Nonetheless, the unbalanced development of the country, largely based on oil wealth and with a large disparity between the center and periphery, remains a potential source for conflict and political instability, especially if oil-rich south Sudan moves to secede from the north next year.

Andrew Eatwell is currently travelling through Africa. His journey has so far taken him through Sudan, Ethiopia, Kenya, Uganda and Rwanda over the last two months. He has found the experience interesting, taxing, fun, tiring, exhilarating and saddening in almost equal measure. Sudan and Ethiopia stand out as the two most intriguing countries he has visited.

This article is published here with the author’s permission. ©Andy Eatwell. Please visit Andrew’s website at QorreO.

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The ICC and Darfur

 
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By Tom Kenis*

The ICC indictment of Sudan’s leadership merits a balanced appraisal.

September 2008

In July 2008, the International Criminal Court submitted, upon the request of the United Nations Security Council, charges of genocide, crimes against humanity, and war crimes in Darfur against Sudanese President Omar al-Bashir, having already done so for Sudanese Humanitarian Affairs Minister Ahmed Muhammad Harun and a local militia leader. None have so far been brought into custody, nor is this likely to happen in the near or even remote future.

“Politically motivated,” cried the Sudanese government. “Double standards, and neo-colonial bullying,” charged African, Arab and many European commentators. The tacit welcoming of the ruling by America, itself not a signatory and fierce opponent of the ICC, surprised few, given Sudan’s oil-laden geology. This, in turn, explains the eerily quiet wind blowing from China, which meets close to seven percent of its oil imports from the regime in Khartoum. (Credible) conspiracy theories aside, many analysts fear a Sudanese backlash, a hardening of positions, undermining a tenuous peace process, and turning out more harmful in the end to the very people the court ruling is supposed to rush to the aid of.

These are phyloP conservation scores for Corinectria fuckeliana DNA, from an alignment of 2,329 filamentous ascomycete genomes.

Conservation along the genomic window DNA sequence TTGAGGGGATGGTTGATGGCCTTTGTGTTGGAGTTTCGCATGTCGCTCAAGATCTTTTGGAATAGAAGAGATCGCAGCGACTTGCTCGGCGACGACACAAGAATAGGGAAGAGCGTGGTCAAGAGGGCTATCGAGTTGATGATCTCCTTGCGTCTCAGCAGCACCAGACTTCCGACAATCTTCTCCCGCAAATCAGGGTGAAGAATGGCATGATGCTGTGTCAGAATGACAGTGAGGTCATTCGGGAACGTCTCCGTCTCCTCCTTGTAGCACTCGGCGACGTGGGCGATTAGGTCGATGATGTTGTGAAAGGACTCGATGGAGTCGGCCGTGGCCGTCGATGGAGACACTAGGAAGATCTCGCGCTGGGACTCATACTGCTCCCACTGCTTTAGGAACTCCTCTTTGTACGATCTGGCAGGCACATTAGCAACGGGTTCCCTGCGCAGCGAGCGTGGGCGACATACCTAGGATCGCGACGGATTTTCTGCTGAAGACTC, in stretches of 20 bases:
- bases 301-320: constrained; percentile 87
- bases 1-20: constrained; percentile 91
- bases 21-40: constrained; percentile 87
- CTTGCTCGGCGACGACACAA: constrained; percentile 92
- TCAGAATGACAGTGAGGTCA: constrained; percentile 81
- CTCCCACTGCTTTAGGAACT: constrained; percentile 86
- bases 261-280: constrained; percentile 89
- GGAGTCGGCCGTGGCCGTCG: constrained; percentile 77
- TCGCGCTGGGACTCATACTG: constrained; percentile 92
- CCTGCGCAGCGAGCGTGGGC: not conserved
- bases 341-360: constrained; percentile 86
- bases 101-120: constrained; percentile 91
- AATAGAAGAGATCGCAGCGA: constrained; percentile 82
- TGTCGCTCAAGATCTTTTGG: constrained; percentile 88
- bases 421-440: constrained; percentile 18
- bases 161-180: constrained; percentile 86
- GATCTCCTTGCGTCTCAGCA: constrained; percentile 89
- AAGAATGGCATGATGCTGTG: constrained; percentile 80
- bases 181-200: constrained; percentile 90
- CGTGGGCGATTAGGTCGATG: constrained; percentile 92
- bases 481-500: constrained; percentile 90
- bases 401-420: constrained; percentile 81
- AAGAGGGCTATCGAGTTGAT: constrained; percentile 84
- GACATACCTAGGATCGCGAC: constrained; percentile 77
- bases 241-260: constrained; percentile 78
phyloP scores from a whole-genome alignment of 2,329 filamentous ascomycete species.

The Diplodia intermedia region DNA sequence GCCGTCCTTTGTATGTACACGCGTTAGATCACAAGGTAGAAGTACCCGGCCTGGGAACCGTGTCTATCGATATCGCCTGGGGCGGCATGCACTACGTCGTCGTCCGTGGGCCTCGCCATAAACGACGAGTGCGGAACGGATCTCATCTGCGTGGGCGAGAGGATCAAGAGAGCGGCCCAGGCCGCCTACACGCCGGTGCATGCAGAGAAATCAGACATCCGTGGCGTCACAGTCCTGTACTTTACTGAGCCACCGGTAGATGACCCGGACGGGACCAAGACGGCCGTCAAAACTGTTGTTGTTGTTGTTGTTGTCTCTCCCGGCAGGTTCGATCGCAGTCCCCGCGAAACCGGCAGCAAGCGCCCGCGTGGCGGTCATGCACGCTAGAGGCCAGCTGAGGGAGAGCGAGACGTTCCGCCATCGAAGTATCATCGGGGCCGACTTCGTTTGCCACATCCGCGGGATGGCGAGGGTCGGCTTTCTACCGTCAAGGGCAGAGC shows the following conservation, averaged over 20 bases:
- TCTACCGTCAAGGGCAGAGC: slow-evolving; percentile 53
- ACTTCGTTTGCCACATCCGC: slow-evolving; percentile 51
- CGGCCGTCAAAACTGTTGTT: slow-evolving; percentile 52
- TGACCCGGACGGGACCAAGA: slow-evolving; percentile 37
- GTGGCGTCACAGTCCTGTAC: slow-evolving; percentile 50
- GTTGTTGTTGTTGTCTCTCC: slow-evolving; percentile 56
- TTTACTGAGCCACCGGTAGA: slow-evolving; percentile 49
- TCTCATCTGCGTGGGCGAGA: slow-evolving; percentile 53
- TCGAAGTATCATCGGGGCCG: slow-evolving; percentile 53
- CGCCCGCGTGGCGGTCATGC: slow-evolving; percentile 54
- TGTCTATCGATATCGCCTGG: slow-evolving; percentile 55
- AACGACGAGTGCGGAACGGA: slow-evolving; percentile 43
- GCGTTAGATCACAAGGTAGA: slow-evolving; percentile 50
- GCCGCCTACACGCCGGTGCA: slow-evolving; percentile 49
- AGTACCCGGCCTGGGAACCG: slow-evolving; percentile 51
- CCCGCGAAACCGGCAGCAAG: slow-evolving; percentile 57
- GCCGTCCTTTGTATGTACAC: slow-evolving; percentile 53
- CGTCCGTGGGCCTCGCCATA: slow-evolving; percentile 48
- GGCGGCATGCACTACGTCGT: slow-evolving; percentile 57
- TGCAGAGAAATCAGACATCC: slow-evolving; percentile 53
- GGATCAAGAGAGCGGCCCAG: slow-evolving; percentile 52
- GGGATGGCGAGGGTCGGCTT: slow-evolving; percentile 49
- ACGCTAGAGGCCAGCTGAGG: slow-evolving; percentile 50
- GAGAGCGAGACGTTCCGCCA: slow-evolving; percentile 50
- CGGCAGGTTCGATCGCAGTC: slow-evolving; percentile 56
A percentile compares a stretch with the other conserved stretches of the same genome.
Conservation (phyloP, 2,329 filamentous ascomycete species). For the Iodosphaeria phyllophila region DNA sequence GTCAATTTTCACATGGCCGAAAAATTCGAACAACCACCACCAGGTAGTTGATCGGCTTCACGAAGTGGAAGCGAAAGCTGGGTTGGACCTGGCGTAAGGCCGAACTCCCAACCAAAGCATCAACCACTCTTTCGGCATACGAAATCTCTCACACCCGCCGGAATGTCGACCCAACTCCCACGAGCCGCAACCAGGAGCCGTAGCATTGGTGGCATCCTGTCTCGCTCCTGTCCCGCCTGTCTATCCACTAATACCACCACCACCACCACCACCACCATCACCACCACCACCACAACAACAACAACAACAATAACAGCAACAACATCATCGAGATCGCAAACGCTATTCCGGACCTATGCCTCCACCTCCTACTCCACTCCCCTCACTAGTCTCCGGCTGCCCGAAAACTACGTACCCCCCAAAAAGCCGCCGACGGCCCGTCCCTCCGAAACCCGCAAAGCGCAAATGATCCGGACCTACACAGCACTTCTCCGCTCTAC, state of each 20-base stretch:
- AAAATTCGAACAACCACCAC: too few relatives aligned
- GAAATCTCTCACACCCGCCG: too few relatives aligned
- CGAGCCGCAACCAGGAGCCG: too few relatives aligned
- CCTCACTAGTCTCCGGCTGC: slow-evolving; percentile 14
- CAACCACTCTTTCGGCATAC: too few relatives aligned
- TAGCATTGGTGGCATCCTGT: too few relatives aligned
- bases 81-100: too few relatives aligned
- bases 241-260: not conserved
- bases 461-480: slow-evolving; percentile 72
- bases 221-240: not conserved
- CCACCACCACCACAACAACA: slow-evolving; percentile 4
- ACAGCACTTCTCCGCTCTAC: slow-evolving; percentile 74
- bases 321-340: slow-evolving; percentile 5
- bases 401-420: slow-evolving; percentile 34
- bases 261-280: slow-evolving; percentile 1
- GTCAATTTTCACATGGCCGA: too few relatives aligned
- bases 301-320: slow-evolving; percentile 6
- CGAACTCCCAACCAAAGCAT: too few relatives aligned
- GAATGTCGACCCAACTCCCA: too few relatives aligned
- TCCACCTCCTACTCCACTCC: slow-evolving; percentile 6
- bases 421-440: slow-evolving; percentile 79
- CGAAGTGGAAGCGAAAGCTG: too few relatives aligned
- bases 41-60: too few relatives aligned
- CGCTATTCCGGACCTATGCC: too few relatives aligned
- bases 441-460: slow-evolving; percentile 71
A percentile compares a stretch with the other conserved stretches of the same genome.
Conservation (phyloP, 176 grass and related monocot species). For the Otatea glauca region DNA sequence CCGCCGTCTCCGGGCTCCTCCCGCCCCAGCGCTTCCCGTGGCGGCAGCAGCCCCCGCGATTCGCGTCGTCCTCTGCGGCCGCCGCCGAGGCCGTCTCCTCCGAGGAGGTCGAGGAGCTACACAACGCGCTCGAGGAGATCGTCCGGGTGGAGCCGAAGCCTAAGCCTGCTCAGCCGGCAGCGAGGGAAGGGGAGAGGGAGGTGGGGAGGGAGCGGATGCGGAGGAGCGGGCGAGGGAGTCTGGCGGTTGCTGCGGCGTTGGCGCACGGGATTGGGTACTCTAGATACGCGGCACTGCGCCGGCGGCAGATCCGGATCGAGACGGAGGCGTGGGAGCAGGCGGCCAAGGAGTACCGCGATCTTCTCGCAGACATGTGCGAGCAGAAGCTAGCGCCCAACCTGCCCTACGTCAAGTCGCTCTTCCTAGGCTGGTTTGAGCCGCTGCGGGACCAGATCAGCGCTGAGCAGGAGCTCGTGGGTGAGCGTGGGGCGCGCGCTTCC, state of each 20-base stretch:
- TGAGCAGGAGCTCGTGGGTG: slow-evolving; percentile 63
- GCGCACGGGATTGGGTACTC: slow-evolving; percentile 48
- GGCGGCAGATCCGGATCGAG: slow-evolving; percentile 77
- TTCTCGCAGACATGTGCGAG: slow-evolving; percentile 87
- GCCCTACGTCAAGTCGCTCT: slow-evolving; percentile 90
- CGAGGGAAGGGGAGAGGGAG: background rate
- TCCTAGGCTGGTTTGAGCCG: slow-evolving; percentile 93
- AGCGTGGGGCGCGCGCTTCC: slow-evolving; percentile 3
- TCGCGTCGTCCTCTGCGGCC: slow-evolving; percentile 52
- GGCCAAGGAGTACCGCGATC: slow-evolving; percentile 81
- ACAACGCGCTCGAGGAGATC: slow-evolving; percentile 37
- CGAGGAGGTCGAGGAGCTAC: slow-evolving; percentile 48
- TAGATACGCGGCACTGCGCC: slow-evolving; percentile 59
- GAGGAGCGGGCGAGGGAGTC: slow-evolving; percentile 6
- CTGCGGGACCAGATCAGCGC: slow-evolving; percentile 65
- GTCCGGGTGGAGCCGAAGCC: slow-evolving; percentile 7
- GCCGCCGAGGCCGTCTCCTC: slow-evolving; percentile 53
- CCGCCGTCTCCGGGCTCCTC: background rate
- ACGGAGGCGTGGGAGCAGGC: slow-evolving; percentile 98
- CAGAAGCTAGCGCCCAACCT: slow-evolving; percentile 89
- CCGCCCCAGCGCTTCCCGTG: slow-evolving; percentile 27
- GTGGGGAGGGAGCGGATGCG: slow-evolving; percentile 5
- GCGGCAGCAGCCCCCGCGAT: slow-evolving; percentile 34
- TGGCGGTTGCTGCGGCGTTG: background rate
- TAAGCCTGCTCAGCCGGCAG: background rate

All of the above is true. The ICC, set up in 2002, has picked out small fry, a sitting leader of an Arab state at that, the adverse connotations of which have not gone unnoticed in the region. In many ways, the ICC merely ups the ante, shielding behind the cloak of internationalism self-interested policies and the chess game of jostling powers that weaker states have historically been victims of and at best spectators to.

And yet we cannot dismiss the notion that the voices raised against the ruling, and hence in defence of a government that at best utterly fails to act in defence of its own citizens, with horrible consequences, are all but devoid of ulterior motives. The court’s ruling is indeed a heavily politicised one, but so would a now hypothetical decision to the contrary. At one extreme, currying favour with the regime in Sudan inculpates one to the charge of wishing to secure access to the nation’s natural resources, while proponents of the ruling are accused of wishing a regime change for the sake of gaining a toehold to those same resources. Concurrently, some advocates of the court’s decision aspire to divert attention from their own misdeeds in the human rights arena, while detractors fear the legal dire straits such a precedent might put them in. Worse infringements occur in other places, so why intervene here? Indeed, arguments and ammunition are easily found in support of either position.